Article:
My boss would be crushed if I left, but I think she'd understand. I wasn't actively seeking this out and I know 100% that they can't come close to matching the offer. I'd probably be leapfrogging her salary by a significant amount.

    Quote Originally Posted by North View Post
    It sounds like your lifestyle won't be diminished significantly and the upgrade potential is significant. Unless I'm missing something, I'm not hearing compelling reasons not to take it.

    More clarity around the extra hours piece would be helpful since that seems like the primary concern. "More responsibility" can mean a lot of things. Are you expecting more hours because the projects are bigger, more tasks on your plate, less support & fewer resources, or something else?
    This company has gradually been doing more and more work here via one of their offices in an adjoining state and has decided to officially expand into this market and open an office. I'd go from being a mid-level manager to head honcho and be building my department from the ground up (with support from the company at large), which is certainly not something I've ever done. Lot's of hiring, marketing, and business/client development relative to my current position. I already do all of that to various degrees, but not as core job duties and not as top dawg.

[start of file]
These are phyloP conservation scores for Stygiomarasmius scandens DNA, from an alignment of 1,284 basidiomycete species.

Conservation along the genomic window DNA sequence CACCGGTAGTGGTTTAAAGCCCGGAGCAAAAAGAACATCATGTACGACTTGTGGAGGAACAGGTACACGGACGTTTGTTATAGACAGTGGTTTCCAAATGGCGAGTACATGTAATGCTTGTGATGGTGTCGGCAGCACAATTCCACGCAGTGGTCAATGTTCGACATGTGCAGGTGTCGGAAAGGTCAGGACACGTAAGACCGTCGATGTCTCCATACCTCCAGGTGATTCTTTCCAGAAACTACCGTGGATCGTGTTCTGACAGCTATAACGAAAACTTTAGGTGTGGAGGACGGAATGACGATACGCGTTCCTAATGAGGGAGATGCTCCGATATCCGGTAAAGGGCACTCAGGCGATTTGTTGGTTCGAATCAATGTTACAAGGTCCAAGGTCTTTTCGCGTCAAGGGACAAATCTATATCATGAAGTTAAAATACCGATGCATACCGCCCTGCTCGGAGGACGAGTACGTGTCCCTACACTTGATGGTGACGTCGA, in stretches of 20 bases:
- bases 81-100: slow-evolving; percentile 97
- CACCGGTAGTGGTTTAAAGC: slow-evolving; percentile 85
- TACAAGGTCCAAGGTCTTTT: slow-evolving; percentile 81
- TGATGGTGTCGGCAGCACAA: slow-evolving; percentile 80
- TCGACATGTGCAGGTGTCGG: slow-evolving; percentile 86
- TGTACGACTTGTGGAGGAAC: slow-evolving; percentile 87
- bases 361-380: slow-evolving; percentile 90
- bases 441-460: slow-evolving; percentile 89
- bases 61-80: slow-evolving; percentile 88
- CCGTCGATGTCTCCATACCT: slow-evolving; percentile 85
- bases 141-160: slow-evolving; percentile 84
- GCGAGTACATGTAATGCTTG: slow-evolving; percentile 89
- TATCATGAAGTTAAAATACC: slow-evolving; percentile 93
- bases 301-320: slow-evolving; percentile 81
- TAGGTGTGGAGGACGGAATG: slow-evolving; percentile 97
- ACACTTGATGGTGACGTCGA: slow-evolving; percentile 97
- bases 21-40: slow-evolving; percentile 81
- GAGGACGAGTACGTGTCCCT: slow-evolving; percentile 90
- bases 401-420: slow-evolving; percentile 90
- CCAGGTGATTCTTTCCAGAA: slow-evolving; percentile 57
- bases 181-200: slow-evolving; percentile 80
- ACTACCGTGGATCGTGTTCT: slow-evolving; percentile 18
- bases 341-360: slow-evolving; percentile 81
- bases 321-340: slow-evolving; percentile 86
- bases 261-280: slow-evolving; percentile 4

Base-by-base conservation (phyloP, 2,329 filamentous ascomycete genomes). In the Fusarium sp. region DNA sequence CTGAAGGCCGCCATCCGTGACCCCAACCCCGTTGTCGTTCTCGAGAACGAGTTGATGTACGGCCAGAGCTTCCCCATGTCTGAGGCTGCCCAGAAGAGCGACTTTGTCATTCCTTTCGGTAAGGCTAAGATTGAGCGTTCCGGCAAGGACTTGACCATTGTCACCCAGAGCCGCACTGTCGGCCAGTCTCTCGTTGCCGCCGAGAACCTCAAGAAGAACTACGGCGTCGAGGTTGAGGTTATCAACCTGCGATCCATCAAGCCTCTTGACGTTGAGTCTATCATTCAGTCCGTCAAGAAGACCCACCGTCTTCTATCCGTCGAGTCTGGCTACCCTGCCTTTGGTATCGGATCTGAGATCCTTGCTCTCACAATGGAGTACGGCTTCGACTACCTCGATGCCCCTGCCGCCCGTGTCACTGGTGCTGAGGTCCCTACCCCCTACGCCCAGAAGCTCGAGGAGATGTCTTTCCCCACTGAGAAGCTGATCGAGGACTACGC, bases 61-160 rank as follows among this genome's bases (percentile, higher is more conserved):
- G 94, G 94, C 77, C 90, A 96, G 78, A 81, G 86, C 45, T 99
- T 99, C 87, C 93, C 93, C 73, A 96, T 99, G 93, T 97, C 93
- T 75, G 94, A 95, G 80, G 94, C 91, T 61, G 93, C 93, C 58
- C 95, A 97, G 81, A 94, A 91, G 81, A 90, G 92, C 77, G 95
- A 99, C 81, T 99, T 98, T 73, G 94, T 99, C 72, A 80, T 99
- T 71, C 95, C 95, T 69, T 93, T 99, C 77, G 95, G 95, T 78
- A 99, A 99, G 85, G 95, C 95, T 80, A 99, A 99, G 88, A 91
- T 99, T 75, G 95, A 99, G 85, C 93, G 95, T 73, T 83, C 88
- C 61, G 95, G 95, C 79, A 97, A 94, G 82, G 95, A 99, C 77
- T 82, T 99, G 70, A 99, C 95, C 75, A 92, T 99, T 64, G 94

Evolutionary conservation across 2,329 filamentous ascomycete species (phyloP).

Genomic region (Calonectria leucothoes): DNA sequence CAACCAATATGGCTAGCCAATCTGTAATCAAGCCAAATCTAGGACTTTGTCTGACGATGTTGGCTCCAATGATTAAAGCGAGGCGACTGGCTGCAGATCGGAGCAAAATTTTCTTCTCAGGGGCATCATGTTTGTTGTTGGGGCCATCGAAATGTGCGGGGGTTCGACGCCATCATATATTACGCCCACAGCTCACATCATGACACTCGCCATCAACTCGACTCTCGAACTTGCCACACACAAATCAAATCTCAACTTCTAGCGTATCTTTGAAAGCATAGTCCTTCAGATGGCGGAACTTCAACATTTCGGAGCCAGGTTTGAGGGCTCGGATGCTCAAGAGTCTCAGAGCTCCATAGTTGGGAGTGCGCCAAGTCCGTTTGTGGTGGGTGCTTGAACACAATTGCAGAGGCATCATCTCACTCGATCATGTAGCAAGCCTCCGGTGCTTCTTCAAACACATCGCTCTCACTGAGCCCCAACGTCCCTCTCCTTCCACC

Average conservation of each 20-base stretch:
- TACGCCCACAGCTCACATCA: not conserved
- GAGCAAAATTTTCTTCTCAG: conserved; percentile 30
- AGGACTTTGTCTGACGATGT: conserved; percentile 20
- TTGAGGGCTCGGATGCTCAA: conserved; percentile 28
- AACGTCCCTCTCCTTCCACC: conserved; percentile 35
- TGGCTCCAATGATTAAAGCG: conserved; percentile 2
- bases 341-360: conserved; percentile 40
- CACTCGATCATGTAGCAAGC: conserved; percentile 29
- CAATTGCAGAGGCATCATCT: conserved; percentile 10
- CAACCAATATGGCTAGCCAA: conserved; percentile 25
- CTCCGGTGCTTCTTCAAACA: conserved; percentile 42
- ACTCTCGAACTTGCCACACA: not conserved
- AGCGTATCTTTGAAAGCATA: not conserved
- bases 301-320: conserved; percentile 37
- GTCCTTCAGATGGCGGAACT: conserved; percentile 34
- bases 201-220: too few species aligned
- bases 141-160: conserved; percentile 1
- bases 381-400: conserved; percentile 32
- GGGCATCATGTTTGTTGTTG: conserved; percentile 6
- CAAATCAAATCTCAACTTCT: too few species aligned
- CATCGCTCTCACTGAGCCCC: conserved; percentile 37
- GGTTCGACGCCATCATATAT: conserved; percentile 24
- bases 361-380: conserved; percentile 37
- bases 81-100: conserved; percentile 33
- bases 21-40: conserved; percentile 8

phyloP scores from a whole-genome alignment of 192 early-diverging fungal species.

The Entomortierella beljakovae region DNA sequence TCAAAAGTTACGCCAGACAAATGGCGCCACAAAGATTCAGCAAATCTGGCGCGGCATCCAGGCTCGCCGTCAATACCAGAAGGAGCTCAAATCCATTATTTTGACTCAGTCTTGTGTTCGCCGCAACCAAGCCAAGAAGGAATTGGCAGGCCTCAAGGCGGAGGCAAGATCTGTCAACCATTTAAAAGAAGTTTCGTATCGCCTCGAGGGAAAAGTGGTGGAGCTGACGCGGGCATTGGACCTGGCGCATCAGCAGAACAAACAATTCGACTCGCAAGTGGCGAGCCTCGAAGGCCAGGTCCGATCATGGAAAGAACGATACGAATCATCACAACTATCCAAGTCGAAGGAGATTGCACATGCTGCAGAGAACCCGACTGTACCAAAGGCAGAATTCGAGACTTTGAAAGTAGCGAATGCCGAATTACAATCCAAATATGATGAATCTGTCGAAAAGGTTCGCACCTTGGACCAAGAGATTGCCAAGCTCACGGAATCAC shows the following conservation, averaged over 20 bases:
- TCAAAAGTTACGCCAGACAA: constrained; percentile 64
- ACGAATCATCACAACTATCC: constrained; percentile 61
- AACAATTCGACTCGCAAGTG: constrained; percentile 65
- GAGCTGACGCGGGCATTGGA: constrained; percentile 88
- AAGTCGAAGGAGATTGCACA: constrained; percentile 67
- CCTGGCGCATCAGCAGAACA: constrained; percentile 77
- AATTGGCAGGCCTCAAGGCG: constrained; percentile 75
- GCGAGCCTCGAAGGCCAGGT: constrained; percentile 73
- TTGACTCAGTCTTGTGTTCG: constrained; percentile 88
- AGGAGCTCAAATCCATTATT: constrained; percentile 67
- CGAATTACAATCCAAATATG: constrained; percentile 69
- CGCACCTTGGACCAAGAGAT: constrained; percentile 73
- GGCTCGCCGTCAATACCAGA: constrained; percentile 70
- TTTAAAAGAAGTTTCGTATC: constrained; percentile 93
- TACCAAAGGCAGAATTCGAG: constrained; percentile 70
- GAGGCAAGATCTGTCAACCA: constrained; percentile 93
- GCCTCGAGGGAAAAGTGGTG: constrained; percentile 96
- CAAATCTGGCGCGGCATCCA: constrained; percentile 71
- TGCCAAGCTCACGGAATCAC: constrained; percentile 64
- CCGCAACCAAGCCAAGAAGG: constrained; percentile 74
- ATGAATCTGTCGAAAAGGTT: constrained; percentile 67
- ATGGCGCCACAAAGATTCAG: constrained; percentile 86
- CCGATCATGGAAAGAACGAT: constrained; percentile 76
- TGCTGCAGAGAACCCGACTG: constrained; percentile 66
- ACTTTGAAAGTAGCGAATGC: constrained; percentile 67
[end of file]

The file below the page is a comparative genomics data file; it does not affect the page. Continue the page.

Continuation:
14. #14
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    Quote Originally Posted by Dantheman View Post
    My boss would be crushed if I left, but I think she'd understand. I wasn't actively seeking this out and I know 100% that they can't come close to matching the offer. I'd probably be leapfrogging her salary by a significant amount.